The new ballet shoe emoji will be released later this year. Image via Emojipedia.

A Ballet Emoji Is FINALLY on Its Way

Imagine this scenario: You get a text from a friend just as you're heading into ballet class, and have to answer as quickly as possible. Now, if you were heading into a juggling class, or water polo match, or fencing practice, you'd be able to send a quick emoji in response. But alas, you're forced to type out a full sentence. Because, to the ballet world's collective frustration, There. Is. No. Ballet. Emoji. Until now...

According to Emojipedia, the site for all things emoji-related, a ballet shoe emoji is slated to come out later this year (the exact date hasn't been announced yet) as part of Emoji Version 12.0. The proposal came from Australia-based tech company manager and ballet fan Rüdiger Landmann. Landmann proposed three separate ballet emojis: a ballerina, a male ballet dancer and a pair of pointe shoes. Only the pointe shoe emoji was approved, and we'll be honest, it doesn't look like any pointe shoe we've ever seen. It's more like a pink loafer with ribbons attached. But we're trying not to complain, as this is definitely a (wobbly, given the shape of that shoe) step in the right direction.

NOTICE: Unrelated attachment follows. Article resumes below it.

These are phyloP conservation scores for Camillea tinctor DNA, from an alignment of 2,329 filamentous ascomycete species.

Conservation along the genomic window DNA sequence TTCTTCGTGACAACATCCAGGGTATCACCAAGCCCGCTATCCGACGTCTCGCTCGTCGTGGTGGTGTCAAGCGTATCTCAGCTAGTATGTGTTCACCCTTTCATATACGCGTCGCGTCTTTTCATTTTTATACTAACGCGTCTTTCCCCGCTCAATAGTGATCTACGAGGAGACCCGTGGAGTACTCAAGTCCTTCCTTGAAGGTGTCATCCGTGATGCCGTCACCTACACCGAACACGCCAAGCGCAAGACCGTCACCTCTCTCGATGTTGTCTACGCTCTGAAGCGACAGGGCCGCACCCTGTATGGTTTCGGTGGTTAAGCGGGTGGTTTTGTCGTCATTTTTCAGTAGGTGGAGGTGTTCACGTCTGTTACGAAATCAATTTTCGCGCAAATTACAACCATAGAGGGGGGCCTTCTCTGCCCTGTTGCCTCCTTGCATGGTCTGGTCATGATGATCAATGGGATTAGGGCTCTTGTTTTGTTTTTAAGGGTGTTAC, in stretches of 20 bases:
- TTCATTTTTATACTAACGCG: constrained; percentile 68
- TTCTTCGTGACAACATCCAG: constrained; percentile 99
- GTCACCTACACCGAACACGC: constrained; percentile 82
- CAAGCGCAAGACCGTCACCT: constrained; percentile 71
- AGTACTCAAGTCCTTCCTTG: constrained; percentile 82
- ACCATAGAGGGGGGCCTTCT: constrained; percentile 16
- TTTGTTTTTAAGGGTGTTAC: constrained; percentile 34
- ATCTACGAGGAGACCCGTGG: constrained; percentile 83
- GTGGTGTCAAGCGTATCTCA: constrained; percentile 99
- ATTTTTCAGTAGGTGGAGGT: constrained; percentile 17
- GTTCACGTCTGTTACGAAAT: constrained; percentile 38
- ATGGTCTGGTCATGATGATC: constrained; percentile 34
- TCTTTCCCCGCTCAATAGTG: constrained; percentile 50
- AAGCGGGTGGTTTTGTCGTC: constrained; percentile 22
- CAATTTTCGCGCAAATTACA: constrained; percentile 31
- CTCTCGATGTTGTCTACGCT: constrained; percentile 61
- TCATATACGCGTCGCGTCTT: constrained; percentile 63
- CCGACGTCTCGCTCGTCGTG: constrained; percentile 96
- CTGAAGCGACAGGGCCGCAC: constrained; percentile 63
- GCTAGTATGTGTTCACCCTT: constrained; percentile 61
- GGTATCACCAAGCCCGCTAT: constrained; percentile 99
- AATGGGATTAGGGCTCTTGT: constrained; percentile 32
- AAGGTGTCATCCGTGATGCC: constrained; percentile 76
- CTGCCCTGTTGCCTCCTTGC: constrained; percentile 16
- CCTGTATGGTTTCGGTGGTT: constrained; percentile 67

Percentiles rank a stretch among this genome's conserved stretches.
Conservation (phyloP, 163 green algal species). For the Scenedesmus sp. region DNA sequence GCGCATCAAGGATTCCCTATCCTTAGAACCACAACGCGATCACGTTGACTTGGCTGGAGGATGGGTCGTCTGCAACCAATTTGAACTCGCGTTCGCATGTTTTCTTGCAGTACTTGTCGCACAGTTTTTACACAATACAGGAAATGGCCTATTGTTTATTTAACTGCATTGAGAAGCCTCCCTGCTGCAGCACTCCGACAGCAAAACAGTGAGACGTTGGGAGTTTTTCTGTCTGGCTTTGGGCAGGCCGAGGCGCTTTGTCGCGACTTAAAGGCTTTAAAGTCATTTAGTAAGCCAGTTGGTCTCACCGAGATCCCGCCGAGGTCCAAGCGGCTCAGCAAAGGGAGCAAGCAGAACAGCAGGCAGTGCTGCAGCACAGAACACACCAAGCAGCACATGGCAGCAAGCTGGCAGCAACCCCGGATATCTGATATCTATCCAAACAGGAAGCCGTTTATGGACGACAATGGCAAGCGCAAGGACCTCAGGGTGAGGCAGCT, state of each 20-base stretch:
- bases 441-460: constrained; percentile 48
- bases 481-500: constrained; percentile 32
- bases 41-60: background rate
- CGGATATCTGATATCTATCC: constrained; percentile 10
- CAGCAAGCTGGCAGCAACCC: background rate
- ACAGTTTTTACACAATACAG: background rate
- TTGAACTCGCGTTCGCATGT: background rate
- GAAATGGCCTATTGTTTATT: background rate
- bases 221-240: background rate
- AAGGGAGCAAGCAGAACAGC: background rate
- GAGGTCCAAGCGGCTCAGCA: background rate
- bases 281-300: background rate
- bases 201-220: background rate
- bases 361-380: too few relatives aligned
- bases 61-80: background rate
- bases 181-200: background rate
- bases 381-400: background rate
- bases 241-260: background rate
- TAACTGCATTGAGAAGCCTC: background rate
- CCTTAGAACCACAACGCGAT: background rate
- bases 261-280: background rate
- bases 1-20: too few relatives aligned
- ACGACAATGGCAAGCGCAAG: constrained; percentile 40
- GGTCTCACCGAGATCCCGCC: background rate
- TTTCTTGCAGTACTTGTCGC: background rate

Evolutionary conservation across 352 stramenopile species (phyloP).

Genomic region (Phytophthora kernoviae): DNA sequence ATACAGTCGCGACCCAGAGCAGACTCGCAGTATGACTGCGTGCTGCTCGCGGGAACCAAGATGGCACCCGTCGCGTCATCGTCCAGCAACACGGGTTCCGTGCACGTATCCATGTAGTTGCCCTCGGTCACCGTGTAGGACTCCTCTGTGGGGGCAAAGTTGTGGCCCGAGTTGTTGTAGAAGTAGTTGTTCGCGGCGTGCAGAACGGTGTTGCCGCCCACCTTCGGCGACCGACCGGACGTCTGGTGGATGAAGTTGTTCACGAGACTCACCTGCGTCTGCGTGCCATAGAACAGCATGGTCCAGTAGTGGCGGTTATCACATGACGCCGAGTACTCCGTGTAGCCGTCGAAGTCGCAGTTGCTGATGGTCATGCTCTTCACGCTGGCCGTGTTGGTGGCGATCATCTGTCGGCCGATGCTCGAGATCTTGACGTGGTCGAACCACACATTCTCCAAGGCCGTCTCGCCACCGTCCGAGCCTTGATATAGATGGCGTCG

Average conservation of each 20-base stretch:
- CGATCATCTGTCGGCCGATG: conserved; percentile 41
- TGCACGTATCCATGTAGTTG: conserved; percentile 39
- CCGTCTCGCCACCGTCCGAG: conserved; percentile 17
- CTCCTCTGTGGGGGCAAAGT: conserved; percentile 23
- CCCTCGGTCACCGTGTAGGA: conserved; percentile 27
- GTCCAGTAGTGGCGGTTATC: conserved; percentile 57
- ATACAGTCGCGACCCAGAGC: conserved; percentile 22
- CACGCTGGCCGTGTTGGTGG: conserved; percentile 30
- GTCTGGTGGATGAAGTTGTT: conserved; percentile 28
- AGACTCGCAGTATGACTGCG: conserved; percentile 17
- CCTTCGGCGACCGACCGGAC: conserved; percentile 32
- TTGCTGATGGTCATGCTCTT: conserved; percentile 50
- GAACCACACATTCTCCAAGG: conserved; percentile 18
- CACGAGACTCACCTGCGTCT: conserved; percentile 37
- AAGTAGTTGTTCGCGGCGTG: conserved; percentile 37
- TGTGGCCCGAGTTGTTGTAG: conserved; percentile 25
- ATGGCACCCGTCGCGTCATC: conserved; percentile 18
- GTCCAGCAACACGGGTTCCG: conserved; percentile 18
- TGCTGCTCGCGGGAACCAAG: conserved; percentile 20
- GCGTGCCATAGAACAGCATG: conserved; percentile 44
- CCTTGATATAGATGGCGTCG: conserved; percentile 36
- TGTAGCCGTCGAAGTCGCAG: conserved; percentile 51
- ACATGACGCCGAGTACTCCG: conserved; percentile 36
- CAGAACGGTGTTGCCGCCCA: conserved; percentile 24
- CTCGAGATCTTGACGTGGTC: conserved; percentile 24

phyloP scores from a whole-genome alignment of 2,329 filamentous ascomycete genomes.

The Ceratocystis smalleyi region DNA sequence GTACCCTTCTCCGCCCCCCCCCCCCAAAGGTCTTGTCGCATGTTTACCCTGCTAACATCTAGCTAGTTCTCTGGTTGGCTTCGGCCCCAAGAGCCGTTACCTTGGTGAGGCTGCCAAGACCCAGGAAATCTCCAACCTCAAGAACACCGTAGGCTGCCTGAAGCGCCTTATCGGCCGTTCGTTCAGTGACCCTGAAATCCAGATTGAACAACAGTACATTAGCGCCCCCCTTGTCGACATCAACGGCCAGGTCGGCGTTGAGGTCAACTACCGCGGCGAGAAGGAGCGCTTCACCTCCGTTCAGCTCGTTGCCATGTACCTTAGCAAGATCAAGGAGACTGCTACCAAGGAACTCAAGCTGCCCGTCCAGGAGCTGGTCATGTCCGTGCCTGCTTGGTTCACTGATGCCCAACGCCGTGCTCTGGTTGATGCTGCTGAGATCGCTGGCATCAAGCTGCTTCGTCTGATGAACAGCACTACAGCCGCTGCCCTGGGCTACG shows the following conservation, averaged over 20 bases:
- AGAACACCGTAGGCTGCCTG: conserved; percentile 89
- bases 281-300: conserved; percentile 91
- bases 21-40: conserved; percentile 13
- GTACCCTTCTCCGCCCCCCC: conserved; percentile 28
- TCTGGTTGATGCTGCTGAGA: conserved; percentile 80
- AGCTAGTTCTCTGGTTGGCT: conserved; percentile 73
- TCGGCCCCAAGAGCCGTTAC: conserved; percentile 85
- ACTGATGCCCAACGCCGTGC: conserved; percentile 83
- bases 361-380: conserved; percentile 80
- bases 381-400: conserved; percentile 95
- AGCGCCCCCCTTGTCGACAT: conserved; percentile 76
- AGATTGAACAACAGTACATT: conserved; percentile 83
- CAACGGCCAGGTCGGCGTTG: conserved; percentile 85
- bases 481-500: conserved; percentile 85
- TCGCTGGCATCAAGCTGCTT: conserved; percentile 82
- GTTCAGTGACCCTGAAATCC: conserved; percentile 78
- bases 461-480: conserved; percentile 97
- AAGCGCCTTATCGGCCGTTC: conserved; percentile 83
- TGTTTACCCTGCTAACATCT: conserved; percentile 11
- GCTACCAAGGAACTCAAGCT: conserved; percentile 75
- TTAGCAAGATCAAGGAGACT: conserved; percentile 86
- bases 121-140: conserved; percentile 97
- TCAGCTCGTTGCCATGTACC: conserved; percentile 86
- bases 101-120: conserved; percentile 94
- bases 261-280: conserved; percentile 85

The ballet shoe emoji is in good company. It will be released with a group of accessibility emojis, including a deaf person, a person in a wheelchair, a person with a probing cane, and more, as well as people of different races and genders holding hands, showing a real increase in representation. You can check out all of the new emojis (including the ever-useful garlic, yo-yo and brown square) in the video below.

We'd love to see tutu, barre, tights and leotard emojis next, as well as those depicting other forms of dance. If you're passionate about seeing more ballet on your phone, you can submit your own proposal for new emojis here.

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These Pros Prove That It's Possible to Start Training Later

These days, it feels like in order to master the technical feats required of professional dancers, you can't get enough of a head start on your training. Younger and younger Insta-protégés knocking out quadruple pirouettes or showing off their extreme flexibility give the impression that spending those formative childhood years immersed in dance gives you a leg up in an increasingly competitive field. Right?

Not necessarily. Some of today's top dance professionals who began in their late teens or early 20s prove that stereotype wrong. Though the exception rather than the rule, these artists show that the path to success can start later.

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